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German Court Acquits 'Shari'a Police' Members


Muslims who patrolled streets in the western German city of Wuppertal as "Shari'a Police" attend a court hearing earlier this month.

Muslims who patrolled streets in the western German city of Wuppertal as "Shari'a Police" attend a court hearing earlier this month.

A German court has ruled that seven Muslim men who formed a vigilante street patrol did not breach a ban on political uniforms.

The accused sparked outrage in 2014 when they patrolled streets in the western city of Wuppertal, wearing orange-colored safety vests bearing the words "Shari'a Police."

They demanded that local Muslims stop drinking alcohol, gambling, and listening to music.

Wuppertal's district court ruled on November 21 that the seven vigilantes could only have broken the law if their uniforms were "suggestively militant or intimidating," a court spokesman said.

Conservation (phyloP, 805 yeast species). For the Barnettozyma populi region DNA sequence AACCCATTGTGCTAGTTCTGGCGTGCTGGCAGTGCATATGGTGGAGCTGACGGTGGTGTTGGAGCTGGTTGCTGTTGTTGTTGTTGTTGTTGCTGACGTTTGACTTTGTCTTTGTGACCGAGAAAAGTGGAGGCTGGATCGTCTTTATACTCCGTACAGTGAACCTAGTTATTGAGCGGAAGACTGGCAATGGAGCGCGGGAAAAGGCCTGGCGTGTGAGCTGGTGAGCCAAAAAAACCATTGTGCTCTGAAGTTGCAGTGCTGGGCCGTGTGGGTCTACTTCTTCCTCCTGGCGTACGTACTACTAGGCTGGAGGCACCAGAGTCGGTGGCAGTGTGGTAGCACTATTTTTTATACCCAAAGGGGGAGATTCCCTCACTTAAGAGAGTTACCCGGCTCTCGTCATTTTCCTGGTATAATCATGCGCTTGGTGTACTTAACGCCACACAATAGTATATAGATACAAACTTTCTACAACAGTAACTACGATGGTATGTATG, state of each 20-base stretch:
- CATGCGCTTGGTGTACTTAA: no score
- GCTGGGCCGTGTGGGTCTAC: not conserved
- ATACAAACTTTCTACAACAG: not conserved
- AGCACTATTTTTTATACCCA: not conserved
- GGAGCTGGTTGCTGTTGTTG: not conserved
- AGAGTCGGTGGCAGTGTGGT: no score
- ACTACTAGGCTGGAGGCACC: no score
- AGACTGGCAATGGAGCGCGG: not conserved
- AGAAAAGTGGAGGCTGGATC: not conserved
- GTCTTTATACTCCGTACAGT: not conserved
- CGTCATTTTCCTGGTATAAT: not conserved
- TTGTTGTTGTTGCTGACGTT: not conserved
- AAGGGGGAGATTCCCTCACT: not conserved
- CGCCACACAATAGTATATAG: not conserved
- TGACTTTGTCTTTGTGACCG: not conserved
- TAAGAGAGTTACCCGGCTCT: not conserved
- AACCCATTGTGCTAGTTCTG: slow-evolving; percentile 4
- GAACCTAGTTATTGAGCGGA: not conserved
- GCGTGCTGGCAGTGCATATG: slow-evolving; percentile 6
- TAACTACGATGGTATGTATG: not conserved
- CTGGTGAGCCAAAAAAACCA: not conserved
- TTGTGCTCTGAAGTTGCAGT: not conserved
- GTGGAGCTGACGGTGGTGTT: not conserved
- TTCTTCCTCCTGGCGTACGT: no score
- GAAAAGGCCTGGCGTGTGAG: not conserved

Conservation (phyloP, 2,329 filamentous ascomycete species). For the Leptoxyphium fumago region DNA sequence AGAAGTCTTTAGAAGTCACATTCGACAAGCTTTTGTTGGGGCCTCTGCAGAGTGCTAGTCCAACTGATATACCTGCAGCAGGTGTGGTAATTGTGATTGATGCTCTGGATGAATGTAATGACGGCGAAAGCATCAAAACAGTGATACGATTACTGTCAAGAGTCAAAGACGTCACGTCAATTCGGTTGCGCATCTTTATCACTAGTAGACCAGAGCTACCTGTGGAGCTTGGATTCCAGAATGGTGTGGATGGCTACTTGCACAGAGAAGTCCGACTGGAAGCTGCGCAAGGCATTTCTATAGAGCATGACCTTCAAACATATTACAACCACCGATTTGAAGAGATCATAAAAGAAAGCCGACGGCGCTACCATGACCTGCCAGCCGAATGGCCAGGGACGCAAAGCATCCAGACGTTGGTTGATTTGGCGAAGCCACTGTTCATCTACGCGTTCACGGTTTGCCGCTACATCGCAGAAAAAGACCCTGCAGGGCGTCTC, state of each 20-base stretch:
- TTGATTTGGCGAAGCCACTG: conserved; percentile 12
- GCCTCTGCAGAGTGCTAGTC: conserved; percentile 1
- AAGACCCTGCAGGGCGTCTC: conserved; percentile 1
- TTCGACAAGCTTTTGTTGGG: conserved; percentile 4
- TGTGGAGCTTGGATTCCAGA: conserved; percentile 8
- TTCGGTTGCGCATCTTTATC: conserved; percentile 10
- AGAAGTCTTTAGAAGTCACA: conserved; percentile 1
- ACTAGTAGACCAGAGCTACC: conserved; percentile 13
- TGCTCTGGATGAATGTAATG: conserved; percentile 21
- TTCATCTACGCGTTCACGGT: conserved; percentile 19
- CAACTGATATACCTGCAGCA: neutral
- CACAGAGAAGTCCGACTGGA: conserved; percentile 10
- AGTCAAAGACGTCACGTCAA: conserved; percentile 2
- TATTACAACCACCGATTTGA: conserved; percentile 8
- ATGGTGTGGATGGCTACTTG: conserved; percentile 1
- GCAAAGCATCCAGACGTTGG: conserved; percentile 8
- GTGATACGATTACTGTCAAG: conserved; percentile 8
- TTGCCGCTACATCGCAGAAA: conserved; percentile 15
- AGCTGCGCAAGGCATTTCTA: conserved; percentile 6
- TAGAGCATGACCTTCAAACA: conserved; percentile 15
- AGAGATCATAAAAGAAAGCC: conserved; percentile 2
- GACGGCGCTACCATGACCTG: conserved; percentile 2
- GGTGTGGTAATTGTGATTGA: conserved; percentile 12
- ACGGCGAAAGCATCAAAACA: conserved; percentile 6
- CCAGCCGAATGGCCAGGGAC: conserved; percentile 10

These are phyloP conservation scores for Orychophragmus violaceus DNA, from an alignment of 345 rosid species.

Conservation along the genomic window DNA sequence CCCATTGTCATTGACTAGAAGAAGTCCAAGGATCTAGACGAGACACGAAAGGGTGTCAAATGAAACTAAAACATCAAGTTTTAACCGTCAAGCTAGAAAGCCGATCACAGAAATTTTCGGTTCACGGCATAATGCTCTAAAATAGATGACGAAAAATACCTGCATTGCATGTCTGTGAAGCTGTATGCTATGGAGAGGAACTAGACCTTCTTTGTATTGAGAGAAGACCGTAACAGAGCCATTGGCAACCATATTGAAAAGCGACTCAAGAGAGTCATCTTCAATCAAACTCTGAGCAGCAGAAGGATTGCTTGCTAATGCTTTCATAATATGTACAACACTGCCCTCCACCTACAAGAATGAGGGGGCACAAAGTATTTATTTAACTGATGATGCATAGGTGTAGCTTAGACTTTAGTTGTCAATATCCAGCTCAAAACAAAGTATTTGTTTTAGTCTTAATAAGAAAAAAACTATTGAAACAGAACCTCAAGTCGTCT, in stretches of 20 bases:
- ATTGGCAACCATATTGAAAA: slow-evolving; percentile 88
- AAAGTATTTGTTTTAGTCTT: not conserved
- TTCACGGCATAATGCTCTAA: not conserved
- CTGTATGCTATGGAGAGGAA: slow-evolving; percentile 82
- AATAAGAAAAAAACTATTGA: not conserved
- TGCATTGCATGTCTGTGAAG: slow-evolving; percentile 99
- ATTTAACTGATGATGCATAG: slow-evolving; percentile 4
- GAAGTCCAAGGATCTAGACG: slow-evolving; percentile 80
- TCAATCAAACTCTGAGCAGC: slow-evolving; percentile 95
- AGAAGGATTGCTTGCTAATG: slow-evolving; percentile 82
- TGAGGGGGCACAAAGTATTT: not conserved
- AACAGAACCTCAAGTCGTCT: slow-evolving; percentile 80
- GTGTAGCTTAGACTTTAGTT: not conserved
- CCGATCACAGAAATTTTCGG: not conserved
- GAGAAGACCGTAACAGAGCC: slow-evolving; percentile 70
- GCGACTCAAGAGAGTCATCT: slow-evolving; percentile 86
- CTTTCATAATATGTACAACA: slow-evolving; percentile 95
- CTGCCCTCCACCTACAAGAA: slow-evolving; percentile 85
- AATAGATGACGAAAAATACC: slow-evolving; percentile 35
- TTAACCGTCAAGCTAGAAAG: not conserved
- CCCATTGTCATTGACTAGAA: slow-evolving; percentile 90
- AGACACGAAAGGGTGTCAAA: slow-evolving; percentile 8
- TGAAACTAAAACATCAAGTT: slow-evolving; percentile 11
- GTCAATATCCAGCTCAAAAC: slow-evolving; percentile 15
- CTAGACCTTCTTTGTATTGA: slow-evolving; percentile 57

The verdict may be appealed.

The ban on political uniforms was originally aimed at street movements such as the early Nazi party.

The group's alleged leader, Sven Lau, is currently also on trial on terrorism charges in Duesseldorf. He is accused of supporting a terrorist group fighting in Syria.

Based on reporting by AP, AFP, and dpa
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